The Concordia Student Union voted to leave the Canadian Federation of Students in March 2010. Despite the overwhelming number of students in favour of defederating, the CFS has not recognized the results to this day.
The CFS claims the CSU owes $1.8 million in membership fees, dating back to 1998.
The CSU’s options put forth by the CFS were slim pickings: repay the amount six weeks before a defederation referendum, get stuck in a 10-year payment plan or head to court.
The legal battles surrounding the CFS and its members are part of a systemic issue: the CFS’ inability to recognize the democratic will of a student population, as evidenced in a referendum.
The University of Calgary Graduate Students’ Association, Simon Fraser Student Society, University of Saskatchewan Students’ Union and University of Victoria Students’ Society also experienced messy break-ups with the CFS. It took three years and more than $450,000 in legal fees for the SFSS to officially leave.
The CFS stands to lose a substantial amount of money if a member defederates; it was reported that it would lose approximately $300,000 in annual membership fees if it recognized the legitimacy of the SFSS’ vote. The more associations that withdraw, the less money the CFS has and the fewer students they can claim to represent.
These legal actions only serve to alienate prospective members and students across the country, who see all the negative press associated with the CFS in student newspapers.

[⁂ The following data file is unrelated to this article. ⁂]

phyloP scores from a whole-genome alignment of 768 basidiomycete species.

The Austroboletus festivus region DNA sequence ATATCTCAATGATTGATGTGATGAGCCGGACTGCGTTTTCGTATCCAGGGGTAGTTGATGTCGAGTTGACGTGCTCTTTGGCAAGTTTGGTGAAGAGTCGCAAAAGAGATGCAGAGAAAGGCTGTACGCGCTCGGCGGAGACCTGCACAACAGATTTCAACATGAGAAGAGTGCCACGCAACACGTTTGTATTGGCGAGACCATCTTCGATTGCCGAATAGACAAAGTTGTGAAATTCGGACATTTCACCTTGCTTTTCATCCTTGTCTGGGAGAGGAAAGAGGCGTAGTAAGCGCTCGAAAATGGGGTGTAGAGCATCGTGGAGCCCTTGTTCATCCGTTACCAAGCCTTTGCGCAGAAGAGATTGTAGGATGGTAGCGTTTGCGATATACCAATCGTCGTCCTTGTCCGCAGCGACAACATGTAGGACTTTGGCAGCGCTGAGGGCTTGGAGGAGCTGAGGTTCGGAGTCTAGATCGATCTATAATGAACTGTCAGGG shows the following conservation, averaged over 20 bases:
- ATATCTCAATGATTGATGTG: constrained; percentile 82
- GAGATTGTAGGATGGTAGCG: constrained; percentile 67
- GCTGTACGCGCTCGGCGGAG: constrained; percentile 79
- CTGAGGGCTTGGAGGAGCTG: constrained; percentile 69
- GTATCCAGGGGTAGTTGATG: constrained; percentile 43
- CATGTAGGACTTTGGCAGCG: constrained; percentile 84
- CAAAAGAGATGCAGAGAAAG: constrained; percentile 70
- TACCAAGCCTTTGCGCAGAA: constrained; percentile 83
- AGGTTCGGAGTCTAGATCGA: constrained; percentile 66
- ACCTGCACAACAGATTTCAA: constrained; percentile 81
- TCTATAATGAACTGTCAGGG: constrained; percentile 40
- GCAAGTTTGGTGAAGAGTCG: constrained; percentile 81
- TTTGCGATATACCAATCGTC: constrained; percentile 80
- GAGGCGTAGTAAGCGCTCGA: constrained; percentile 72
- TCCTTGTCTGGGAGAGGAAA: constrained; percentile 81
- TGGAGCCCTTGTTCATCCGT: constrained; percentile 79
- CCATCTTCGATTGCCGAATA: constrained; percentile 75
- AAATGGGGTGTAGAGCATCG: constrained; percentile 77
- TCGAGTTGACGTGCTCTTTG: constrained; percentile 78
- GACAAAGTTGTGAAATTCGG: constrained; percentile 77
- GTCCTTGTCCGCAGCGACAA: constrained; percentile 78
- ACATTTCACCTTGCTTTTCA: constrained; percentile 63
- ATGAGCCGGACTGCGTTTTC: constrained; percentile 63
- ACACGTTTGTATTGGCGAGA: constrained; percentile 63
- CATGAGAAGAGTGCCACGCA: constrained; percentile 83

The CFS is losing credibility, fast. Their image is not only damaged by past and ongoing disputes, but by student union leaders who rightfully disparage the federation for their lack of respect to their members. The CFS also faces allegations of improper spending and failure to lobby the federal government on increased funding for universities.
Is a federation like the CFS really necessary? The answer is yes, according to Robert Sonin, president of the Graduate Students’ Association at Concordia University: “There is a place for a federal level lobbying organization. That said, such an association needs to be truly representative, democratic and voluntary if it is to bring any benefit to its members.”
Sonin is right. Student federations on a national level are important. They represent a powerful voice for students and they work on issues that are common to students nationwide.
In an ideal world, the CFS would tolerate the desire of a member to leave, and would seek various ways to end that relationship amicably, instead of winding up in court.
“Tuition fee levels, student financial assistance programs and funding for research are all set directly or indirectly by both levels of government. Thus, it is vital that students collectively organize at the provincial and national levels to ensure that students’ rights and concerns are fully represented,” according to the CFS’ mandate.
While this may be true, Quebec students are extremely well-represented, with several powerful unions protecting thousands of student interests. Quebec may not need the CFS as much as other provinces do, so the desire for Concordia’s CSU to leave should not come as a surprise to the CFS.
The CFS needs to re-think its course of action when dealing with members, according to CSU President Lex Gill.
“Historically, the CFS has used mechanisms of ‘unpaid fees’ to prevent members from leaving the organization,” Gill told The Concordian. “There is something wrong with an organization that won’t let its members leave without court intervention.”
Ultimately, it’s equally important for student unions and national student federations to realize that they are holding someone else’s money. The disputes may not stop any time soon but the CFS may want to start digging itself out of its expensive hole.